I’m not the tallest of the tall women. I think that two of my female colleagues are taller than me by a fraction, and from the measurements I’ve seen online as well as family experience (shout-out to my cousin Brittany, if you’re reading this), there are women out there who are well bigger than I am. And let’s add in the transgendered women, whose height was granted by testosterone before their transitions. And the transsexuals, who may be more comfortable in women’s clothing but struggle just as much as those of us born with boobs and other lady parts in finding good looks that fit properly and don’t make us feel like hippos wriggling into tights. I wish that our physical difference didn’t inspire shoe makers and clothing manufacturers to increase the cost of their goods so much, or that we weren’t prohibited from certain designs because the companies couldn’t be bothered to enlarge the shoe or whatever by that much more. It’s lucky that Julia Child and her sister came from a wealthy family, because they would not have been able to find much in the way of ready-made clothing.  I know from personal experience that it’s still the case today.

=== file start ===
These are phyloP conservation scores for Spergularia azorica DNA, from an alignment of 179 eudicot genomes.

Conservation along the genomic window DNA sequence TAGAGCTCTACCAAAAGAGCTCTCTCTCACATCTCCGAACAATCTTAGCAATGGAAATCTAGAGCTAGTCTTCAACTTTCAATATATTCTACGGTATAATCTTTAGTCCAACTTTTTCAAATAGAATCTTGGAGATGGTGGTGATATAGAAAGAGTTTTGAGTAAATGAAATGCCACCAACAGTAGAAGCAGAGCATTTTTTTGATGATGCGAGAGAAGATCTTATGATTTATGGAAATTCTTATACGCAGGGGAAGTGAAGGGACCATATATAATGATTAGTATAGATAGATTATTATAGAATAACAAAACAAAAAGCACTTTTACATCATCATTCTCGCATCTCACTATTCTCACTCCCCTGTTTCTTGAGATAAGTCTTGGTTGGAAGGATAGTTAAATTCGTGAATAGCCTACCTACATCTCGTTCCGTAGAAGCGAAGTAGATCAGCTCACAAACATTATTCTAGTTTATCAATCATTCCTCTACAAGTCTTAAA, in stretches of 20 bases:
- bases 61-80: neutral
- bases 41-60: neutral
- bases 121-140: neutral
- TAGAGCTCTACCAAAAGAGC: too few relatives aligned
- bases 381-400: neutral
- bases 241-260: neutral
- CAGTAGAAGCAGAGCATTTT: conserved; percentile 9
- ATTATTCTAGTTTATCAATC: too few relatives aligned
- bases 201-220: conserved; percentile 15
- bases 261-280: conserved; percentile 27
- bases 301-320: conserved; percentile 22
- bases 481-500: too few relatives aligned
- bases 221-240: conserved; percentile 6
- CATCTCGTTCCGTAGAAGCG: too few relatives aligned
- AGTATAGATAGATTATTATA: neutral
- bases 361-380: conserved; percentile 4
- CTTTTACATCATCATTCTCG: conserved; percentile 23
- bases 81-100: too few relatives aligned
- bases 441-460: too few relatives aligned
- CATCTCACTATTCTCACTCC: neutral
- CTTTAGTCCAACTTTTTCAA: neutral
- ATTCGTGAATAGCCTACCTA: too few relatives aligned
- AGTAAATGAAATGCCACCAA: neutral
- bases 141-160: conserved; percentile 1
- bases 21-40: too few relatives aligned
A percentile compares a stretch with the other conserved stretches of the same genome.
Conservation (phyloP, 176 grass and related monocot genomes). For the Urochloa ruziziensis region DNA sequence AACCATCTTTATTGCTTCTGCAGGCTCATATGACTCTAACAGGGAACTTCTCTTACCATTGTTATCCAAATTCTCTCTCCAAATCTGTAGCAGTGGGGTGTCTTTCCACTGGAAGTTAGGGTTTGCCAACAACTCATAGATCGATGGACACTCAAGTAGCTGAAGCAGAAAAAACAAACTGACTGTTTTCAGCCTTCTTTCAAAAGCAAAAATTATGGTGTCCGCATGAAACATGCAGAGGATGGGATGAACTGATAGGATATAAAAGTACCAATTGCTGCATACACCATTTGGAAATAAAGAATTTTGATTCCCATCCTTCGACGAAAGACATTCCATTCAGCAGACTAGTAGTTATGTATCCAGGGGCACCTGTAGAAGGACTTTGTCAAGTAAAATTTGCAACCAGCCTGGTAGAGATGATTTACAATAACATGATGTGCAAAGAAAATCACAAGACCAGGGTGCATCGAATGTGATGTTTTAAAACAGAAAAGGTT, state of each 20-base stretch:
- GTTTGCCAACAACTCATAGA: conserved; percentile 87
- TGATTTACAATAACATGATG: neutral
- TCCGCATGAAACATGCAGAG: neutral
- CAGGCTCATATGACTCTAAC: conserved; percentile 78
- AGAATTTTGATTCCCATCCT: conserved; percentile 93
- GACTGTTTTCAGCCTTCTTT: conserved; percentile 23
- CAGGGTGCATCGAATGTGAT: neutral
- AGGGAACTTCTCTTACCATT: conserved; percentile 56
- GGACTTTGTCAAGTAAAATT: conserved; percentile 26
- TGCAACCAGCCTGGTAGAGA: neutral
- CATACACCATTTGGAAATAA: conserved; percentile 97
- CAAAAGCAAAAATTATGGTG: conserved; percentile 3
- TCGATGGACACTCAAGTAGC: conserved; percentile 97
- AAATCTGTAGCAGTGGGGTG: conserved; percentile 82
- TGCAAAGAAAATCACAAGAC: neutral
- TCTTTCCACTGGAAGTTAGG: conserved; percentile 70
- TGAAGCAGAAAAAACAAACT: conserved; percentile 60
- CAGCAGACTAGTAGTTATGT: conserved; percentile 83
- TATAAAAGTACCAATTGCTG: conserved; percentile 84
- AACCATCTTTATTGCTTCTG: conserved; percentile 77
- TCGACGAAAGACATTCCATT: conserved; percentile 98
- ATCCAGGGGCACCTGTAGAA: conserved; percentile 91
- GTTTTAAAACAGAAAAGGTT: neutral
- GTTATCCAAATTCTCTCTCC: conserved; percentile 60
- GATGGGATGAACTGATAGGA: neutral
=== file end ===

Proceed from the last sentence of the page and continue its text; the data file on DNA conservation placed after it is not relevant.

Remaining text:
So why do I frequently misjudge my own size? I pick up a shirt at Giant Tiger, thinking that it will fit me because it’s a Large or an X-L, forgetting that I’m even bigger than that now and no amount of dieting or lifestyle change is really going to alter what time, hormones, and children have done for my body. I say for, not to, because in spite of my crankiness, I do like my bod. My husband thinks I’m sexy, and with the right clothes, I feel pretty damned good. It’s the finding of the clothes that’s the problem!

So Julie & Julia — Child and her sister can afford to have stylish clothing custom-made, proportioned and tailored to look the way they want. Call the Midwife — Chummy can make her own clothing, and indeed is forced to whip up her own smart uniform when the ones provided by the clinic prove to be too small. My mum is wonderful, making me slacks and coats and tops, but those pieces often end up needing altering (sorry, Mom) because the patterns she’s using aren’t suited to tall bodies and she’s trying her best to make the round peg suit the rectangular hole. Maybe this is really the bone of my contention. No wonder I prefer fiction over real life — in fiction, solutions are so much easier to come by.

Oh, so much more I could say, but I’ve been in bed for most of the day with this damned chest cold. (Beds — another grumpiness for those of us 6′ plus.) Not sure if this has been a rant or an essay. I’ll finish off by saying this: Don’t stereotype the tall people. And I love and adore my husband for loving my height and my curves. I need to give myself more time for sewing my own clothing (and learning how to do it right).

And watch those shows I mentioned — Call the Midwife, and Julie & Julia. If not for the great depictions of big women, for the excellent stories and characters as well. Highly worth it.